Ballard Ave businesses profiled on Japanese TV

Ballard Avenue is full of little shops, cafes, restaurants and bakeries. Etsuko from Fresh Flours emailed to say that our little corner of the world has been featured on NHK, Japanese Broadcasting Corporation. She says that this show aired last Friday. The narration is in Japanese, which unfortunately the Geeky Swedes don’t speak.

Update: Mari, a MyBallard reader of Japanese descent, watched the video and transcribed it word-for-word. “It is not very sophisticated translation since I slapped together in less than half an hour, but I hope you could be able to get a broader picture what they are talking about,” she writes. Thank you, Mari!

NHK Sekai Fureai Machi Aruki “Stroll around the world”
Narrator: Taro Yamamoto

Sky is blue and water is blue. It is true that some said that people get moved by these two types of blue.
Seattle is called Emerald City where more than 40% of its area is occupied by water such as lakes and bays.
These skyscrapers are in downtown reflecting morning light.
Population in Seattle is about 560,000. It is the most northern major city on West Coast. Major industries in Seattle are aircraft, computer software, etc, that they are worldly known corporations.
It is a beautiful canal. This quiet water leads us to a dock. Only the trees on the right hand have changed its color. They are aligned like match sticks. I can see many boats and yachts. I am excited to meet people around here.
It is 10 am. It was clear earlier but all the sudden it becomes cloudy. Seattle has a mild weather due to the sea to its west but tends to be cloudy.
Now we came to a street paved with bricks. It must be an old neighborhood. Let’s go.
The trees have changed the color. The street is covered with fallen leaves.
This building is built with bricks. It matches with the street. It is a fine street. I wonder what this neighborhood is called. Well…it says Ballard. It is a western part of Seattle on the canal.
Turning to our left, it seems bit different. Someone is cleaning the street. There are show windows. It must be a shopping area.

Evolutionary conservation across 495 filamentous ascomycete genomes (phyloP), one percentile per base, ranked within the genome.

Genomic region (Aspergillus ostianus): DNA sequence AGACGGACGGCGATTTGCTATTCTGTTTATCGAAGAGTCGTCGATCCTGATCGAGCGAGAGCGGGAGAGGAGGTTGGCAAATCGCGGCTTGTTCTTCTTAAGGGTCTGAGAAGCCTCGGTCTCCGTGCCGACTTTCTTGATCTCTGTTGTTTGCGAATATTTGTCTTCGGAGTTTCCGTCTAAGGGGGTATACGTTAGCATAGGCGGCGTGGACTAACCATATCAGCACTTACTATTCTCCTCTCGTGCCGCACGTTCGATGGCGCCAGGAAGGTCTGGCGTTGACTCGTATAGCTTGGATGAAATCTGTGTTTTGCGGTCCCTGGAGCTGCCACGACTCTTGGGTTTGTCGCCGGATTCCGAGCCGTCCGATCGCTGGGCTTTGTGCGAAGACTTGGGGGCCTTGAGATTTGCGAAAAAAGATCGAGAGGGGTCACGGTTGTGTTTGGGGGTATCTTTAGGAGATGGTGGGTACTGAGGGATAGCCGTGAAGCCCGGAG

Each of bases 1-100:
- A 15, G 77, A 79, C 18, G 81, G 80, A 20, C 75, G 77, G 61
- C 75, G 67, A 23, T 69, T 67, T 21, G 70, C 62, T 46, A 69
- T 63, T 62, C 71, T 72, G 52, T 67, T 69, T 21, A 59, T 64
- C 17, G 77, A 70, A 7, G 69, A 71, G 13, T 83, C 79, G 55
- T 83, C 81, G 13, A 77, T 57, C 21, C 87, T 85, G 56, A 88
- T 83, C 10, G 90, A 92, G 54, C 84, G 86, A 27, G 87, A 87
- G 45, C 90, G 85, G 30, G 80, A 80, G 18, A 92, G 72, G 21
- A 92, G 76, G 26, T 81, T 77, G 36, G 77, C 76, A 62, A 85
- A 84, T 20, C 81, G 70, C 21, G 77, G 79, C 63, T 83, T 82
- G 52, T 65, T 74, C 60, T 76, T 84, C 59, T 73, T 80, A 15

MC: Good morning! How are you?
MC: I am well. Are you getting ready for your shop to open?
MC: Thank you. We are strolling around Seattle.
MC: Thank you very much.

It is a shoe shop.
What do they use these poles for?
Hi. Good morning.
They carry bicycles. It must be popular to do outdoor sports.
They renovated old buildings to new shops.
What an eye-catching sign! I wonder what kind of shop this is.
I see a customer. Is this a music shop? Let’s check this out.
Hello. Wow. They have records. Real records! This must be for record maniacs. What a store!
MC: Good morning. Is a shop master available? OK. There he is. Thank you.
He is in the back.

MC: Hello. Is this shop specialized in records?
MC: Sorry for the interruption.
MC: Do you have other rooms? Thank you.

They are the number one record shop in US. I must be lucky to drop by this shop.
Let’s take a look at the downstairs. They have many posters up. I feel nostalgic. Excuse me for going ahead of you. This must be the room he was talking about. Wow. What a long room they have. It is completely filled with records! This side, too. They are organized very neatly. I often see a record displayed with its jacked facing toward me. They seem to be categorized by their genre. I cannot tell how many they have. It is overwhelming.
In these shelves, I see records without jackets. Some records must be precious even they are missing their jacket. People say that analog records have their sound which is different from digital one. This shop could be a heaven to these people who love analog sound. I wonder how they have been collecting this many records. So, this staircase can be named as Stairway to Heaven.
Is the shop master available now? Let me ask.

MC: I saw the downstairs. It is great.
MC: When did you start collecting?
MC: How many do you have now?
MC: You do love music!
MC: What genre of music do you have?
MC: It is great. Thank you very much.
MC: Thank you.

Wow. He is an enthusiast for 45s. Thank you for having us. I hear blues music which must be selected by the master.

Geeky Swedes

The founders of My Ballard

5 thoughts to “Ballard Ave businesses profiled on Japanese TV”

  1. Great video! I just read the November 25th issue of The North American Post, published in Seattle, which had an article “Japanese in Ballard, 1900-1942 Part II”. I've lived in Ballard 38 years and didn't know there was Japanese history in Ballard! Little do we now!

Leave a Reply